A little more actual science on adjustable hosels that Wishon didn't go into detail about: adjustable hosel systems work by making the hosel asymmetrical to the driver. They are oval shaped. So which you install the shaft in different settings and assuming that you return the shaft to a perpendicular position to the ground, that driver head will have rotated or vice versa. ( returning the driver head into original position will mean the shaft will have changed position). The best illustration I can think of is stacking skipping stones (fairly flat rocks). Since each Rock has a slightly different surface you have to orient them in a certain way to stack them in a balanced position. If you don't they are not balanced and slide off each other. The driver "bore" and hosel adaptor have uneven surfaces like the rocks. Depending on the setting it orients each in a different way. Hope that helps illustrate how it works.

here are some charts I refer to.  I hope that in creating these charts and designing the adjustable system Taylormade physically measured the changes to confirm their design. I have been meaning to go through the process of confirming the system but I don't have access to a loft/lie/FA measuring device. If anyone wants to take on the job I think lots of people would appreciate it. Simply taking measurements of loft lie and FA at every adjustment increment would be insightful.


Attachment image.jpegAttachment image.jpeg

I understand all of what you have written, and thank you for a very thorough post.

That said, the analogy of one's wrist being able to move two different directions isn't exactly accurate, and, I think, shows the flaw in loft adjustments with club heads.

When you hold your wrist in the karate chop position, you can open it or close it (face angle), and you can change the angle up or down (lie angle); those "adjustments" are relative to the angles of the wrist and hand to the forearm, and are just like a golf club.  But when you turn your hand to a palm up or palm down position, it is NOT the wrist that is moving, it's the bones of the forearm (shaft) that create that rotation.  In the golf swing, for instance, our forearms rotate, not our wrists, despite what most golfers think. Similarly, while we all agree that you can change the face angle and/or lie angle of ANY club, we disagree about whether or not changing the angle at which the shaft inserts into the club head changes the loft.  If you had only one bone in your forearm, like a golf club has only one shaft, you wouldn't be able to change the "loft" of your hand from the karate chop position, either.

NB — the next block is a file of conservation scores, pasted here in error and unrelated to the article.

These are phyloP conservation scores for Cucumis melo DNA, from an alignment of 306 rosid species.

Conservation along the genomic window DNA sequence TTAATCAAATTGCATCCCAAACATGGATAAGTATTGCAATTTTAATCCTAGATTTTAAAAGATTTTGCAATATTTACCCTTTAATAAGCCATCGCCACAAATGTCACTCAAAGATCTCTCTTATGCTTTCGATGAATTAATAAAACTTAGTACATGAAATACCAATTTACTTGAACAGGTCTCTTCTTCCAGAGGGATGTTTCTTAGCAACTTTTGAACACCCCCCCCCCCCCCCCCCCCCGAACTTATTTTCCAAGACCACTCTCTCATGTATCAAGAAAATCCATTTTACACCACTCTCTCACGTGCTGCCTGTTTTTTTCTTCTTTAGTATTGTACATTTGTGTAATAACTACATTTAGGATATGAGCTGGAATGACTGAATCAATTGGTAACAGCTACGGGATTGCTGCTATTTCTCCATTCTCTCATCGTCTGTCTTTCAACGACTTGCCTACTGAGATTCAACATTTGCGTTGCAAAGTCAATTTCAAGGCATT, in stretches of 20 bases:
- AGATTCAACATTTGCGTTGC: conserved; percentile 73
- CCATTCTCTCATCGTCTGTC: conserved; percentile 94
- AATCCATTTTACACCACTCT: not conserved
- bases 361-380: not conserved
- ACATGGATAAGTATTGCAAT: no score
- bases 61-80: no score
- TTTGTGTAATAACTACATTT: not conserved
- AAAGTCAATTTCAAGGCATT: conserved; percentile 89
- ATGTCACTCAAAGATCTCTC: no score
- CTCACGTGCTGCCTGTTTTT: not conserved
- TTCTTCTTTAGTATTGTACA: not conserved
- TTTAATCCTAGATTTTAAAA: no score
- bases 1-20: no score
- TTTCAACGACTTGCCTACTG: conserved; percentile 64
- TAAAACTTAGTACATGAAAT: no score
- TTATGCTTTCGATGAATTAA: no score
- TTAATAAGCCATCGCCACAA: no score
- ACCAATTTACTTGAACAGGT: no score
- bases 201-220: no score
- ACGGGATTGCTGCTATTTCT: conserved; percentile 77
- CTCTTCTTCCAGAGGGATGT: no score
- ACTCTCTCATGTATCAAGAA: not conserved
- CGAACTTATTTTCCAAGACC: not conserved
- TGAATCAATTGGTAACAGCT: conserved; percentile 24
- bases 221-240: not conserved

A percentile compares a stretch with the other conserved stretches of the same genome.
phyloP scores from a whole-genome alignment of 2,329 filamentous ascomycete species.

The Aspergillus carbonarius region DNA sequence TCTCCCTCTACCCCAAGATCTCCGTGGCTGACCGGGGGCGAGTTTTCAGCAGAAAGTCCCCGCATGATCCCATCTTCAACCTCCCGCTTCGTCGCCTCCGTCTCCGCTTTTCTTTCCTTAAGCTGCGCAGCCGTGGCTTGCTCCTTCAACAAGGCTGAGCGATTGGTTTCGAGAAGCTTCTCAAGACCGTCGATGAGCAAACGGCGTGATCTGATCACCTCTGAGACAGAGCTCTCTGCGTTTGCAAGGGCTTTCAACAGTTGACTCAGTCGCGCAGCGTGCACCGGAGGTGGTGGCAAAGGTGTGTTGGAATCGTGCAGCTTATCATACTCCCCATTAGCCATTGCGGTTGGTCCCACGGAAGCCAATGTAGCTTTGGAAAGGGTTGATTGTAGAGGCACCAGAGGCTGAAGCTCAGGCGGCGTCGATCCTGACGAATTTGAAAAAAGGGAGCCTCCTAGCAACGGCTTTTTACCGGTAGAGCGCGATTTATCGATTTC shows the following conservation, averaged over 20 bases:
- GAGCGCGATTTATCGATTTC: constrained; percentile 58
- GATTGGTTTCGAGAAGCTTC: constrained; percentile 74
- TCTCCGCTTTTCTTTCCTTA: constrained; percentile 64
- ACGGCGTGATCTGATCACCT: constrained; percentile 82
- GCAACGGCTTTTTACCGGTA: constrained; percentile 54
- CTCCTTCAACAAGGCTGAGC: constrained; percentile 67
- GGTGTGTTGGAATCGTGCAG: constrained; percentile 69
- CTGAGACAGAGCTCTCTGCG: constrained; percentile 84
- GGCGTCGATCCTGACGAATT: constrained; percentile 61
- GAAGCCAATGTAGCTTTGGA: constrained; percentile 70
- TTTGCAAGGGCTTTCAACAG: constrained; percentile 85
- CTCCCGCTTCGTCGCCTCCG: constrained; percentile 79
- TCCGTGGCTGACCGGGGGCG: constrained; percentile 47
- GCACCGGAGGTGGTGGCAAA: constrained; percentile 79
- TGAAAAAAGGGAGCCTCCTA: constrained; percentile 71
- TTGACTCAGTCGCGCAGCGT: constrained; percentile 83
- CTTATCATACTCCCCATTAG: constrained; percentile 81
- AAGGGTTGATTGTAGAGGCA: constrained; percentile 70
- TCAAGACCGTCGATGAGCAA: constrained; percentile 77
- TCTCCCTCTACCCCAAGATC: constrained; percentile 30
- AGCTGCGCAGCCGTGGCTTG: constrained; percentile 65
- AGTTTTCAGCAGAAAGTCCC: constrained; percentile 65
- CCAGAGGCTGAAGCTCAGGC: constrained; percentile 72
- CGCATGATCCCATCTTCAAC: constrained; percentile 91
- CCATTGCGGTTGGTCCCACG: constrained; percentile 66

Wishon's key point, with which I wholeheartedly agree, is that throughout the history of golf, the loft of a club head has ALWAYS been measured the same way; with the club soled and square, you measure the angle of the face relative to the ground.  That had always been (and still is, of course) a fixed measurement, but now manufacturers are marketing clubs by defining loft in a completely different manner, i.e., "effective loft" IF the golfer can return the club to perfectly square position at impact from an initial open or closed position.

So IF, from a closed face position at address, I can deliver the club to the ball squarely (instead of closed), the club will effectively be a higher than stated loft.  But, of course, most golfers can't do that consistently, so the face angle has a BIG impact on shot dispersion, while the concept of "effective loft" barely even shows up on Trackman, and makes little if any difference in play even when the club IS delivered squarely.

But it isn't good marketing to explain "effective loft" vs. "static loft" vs. face angle, so the manufacturers give us the short version and tell us that we are adjusting loft and leave it at that.  When golfers, either thru a fitting process or trial-and-error, arrive at a setting that works for them, they attribute that to a degree or two of loft, which isn't what is happening at all.  They are either taking one side of the course out of play thru an open or shut club face (skilled players), OR they have found a setting that compensates for a consistent swing flaw (less skilled players).  It isn't the loft; it's the face angle.

I'll say it again; a degree of loft change, even it is happening, isn't especially significant to ball flight.  A degree of face angle IS significant.

And one final note: I am a HUGE fan of adjustable clubs!  I ditched my Ping G hybrids for Titleist hybrids for exactly that reason, and if there were adjustable irons, I'd buy those, too.  But the reason I like adjustable clubs is because I can take the right side of the golf course more or less out of play, not because I can accidentally hit them a little higher or lower every now and then.